Monday, 25 July 2011


A typical Ambleside street - wet!

Stock Ghyll and the mill.

Why choose Hawes (in Wensleydale) and Betws-y-coed (in North Wales)?

Over the rooftops.

A typical slate wall.

When I was little our family used to spend every available summer holiday in the Lake District and as I grew up we would add occasional week-ends. When I reached my mid-teens I would also grab every possible school break or long weekend and youth hostel there. One of the things that symbolised the Lakes for me was the Bridge House at Ambleside. But I used to be frustrated that I couldn’t get a decent photo from the side.

The fixed lens of my original bellows camera wasn’t wide enough and one couldn’t step backwards because the trees then obscured the house and the wall hid the ghyll. Nothing really changed when I got a single lens reflex with separate wide angle lens and telephoto lens. I still couldn’t get a satisfactory shot. But modern digital cameras have such a wide angle lens that this was easy.

In the ‘olden days’ it was also impossible to see the bridge from the other side but that too has changed and all it lacked was sunshine. But then, it was Ambleside after all.

One year the family stayed in this cottage, in the town itself and we had a fortnight of continuous rain. We unpacked the car in the rain, we drove around in the rain, we walked in the rain (describing ourselves as lesser-wetted-hikers or greater-wetted-hikers according to how drenched we got), arrived back at the cottage and dried our clothes ready for the next day’s rain. We even repacked the car in the rain. It never stopped. And most of it was ‘Lake District Rain’ - the sort that soaks through to the bones in moments.  It was certainly a memorable holiday.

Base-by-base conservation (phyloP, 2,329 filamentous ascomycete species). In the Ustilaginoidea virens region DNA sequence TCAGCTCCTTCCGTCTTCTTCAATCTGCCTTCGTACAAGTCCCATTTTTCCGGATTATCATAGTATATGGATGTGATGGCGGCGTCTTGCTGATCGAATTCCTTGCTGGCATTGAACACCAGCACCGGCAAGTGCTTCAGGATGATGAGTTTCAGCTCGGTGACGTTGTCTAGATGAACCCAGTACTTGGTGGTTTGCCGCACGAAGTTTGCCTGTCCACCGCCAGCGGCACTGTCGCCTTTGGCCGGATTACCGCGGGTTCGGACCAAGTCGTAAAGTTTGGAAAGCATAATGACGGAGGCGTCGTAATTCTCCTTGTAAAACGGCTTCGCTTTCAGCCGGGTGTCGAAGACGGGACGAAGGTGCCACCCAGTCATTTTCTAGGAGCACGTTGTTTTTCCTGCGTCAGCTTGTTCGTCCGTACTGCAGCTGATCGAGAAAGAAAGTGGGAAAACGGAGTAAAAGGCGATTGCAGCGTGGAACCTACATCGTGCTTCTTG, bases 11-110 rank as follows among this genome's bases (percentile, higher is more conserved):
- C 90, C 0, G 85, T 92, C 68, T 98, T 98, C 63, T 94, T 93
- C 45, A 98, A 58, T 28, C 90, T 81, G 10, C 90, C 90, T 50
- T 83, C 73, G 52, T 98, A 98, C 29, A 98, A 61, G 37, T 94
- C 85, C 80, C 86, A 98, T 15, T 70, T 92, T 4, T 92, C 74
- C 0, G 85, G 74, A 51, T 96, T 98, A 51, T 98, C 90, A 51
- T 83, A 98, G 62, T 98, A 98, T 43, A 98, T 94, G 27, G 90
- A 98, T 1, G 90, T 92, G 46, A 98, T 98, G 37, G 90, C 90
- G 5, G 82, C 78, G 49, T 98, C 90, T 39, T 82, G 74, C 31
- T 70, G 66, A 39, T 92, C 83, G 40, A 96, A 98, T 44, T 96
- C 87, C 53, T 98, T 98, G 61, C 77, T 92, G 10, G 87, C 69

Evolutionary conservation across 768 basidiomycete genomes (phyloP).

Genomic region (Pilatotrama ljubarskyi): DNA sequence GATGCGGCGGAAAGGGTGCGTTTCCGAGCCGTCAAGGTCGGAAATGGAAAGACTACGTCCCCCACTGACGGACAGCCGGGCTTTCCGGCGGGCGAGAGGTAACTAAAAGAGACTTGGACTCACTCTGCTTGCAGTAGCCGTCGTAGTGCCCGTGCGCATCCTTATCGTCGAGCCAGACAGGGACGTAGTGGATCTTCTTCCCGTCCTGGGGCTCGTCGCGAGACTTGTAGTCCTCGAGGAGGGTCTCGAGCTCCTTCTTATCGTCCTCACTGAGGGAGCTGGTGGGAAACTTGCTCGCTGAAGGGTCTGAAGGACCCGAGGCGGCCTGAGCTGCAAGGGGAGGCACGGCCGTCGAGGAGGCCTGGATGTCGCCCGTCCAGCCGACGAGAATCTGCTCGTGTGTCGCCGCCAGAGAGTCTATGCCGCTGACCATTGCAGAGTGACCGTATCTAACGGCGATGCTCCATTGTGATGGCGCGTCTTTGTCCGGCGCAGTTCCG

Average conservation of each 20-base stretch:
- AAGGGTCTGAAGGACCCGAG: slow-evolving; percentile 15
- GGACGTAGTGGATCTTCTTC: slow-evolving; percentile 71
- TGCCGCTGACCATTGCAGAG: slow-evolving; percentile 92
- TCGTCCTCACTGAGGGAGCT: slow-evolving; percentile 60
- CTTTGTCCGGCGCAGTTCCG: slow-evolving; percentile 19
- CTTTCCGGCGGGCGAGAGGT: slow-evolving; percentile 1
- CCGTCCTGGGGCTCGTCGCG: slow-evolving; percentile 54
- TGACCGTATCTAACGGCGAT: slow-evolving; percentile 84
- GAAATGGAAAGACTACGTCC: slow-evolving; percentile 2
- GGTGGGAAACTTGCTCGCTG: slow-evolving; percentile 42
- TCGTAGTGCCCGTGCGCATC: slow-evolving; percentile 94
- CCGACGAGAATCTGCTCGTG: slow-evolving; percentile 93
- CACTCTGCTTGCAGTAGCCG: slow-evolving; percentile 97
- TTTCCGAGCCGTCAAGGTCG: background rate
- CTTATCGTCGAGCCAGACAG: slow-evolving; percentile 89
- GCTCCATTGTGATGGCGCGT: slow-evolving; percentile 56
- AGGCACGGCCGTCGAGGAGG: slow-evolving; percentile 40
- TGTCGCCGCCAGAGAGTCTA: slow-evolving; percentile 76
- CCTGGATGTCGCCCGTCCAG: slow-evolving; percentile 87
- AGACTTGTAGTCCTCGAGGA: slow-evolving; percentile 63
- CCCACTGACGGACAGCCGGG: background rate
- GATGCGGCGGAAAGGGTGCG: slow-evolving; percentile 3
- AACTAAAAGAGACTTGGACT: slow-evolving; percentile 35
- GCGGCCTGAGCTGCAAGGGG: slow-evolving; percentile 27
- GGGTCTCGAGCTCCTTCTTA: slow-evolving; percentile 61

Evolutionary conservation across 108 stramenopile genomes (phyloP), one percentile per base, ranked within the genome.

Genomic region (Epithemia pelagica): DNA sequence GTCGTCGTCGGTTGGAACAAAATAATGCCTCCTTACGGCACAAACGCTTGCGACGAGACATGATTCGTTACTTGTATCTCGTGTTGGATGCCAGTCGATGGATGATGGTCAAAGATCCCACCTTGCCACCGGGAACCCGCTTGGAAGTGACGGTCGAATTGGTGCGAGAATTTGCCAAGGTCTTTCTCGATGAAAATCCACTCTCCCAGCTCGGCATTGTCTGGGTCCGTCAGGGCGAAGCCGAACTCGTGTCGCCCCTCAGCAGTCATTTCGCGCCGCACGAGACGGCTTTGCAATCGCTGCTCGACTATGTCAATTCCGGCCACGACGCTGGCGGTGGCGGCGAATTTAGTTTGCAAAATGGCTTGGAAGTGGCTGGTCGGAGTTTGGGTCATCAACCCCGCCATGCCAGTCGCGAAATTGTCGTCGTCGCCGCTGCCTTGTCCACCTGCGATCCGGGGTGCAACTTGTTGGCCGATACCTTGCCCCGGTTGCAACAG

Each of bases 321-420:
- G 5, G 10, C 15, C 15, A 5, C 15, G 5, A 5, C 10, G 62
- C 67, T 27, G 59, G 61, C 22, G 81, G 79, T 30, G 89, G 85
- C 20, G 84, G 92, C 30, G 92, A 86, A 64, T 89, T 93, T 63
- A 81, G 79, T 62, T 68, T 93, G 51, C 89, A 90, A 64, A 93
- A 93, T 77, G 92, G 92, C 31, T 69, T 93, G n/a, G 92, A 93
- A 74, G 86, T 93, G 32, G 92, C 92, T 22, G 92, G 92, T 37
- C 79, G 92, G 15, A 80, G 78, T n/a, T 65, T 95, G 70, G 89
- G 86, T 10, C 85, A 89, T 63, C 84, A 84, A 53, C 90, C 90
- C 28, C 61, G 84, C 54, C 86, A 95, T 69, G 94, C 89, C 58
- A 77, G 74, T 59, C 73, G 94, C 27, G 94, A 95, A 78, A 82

1. such lovely photos! Thank you so much! :)

  2. It does not matter that the sun wasn't shining when you took those pictures, they are still charming! Maybe Wensleydale was chosen for its delicious cheese... Does anyone actually live in the Bridgehouse?

  3. No Librarian, nowadays it is a little office for the National Trust.Bridge House is possibly the most photographed building in the Lake District, and a popular subject for many artists including Turner. A tiny building, originally an apple store for nearby Ambleside Hall, it was built over Stock Beck to escape land tax. Once five mills were driven by the power of Stock Beck and some may still be seen nearby. It is said that at some time a family with six children lived here in the two rooms!

  4. That holiday was memorable in many ways but none was more memorable than the rain which was constant even by Lake District standards.

  5. The reason for the place names on the direction sign are that they are all places Stuart Cunningham has shops. Their initials are on the top.

  6. Enjoyed reading about Ambleside a place my dads side had strong family connections with and we visited very often when living in England.Lovely photographs as well showing the workmans quality of building slate walls and the bautiful bridge house


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